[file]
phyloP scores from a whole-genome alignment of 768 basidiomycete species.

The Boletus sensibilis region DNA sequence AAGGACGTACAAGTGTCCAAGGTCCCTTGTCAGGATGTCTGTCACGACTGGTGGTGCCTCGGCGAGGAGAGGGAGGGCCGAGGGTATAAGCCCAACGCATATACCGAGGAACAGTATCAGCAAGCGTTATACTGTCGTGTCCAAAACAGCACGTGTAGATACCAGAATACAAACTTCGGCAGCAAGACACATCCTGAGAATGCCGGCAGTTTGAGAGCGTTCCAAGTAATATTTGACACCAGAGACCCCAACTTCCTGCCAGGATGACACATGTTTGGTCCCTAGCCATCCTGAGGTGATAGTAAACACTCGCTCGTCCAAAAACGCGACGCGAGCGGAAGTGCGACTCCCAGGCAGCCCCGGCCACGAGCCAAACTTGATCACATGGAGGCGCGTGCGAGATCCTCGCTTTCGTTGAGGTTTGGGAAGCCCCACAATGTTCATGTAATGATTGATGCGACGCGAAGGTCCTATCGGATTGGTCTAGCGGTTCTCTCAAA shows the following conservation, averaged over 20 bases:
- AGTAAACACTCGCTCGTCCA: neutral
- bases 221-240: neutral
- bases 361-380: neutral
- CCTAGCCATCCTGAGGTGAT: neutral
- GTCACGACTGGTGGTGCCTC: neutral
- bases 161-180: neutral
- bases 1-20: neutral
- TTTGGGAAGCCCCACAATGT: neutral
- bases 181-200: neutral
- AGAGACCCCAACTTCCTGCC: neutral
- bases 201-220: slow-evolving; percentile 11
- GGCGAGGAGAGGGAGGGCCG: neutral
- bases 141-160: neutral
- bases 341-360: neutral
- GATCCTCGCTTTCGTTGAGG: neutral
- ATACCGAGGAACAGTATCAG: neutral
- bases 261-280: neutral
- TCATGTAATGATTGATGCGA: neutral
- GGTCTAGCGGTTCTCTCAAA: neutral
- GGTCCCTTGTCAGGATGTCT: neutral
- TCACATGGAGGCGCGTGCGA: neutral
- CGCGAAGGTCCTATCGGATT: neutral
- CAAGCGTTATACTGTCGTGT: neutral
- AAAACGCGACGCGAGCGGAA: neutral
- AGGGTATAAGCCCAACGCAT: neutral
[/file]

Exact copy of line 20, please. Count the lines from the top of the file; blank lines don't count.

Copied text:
- TCATGTAATGATTGATGCGA: neutral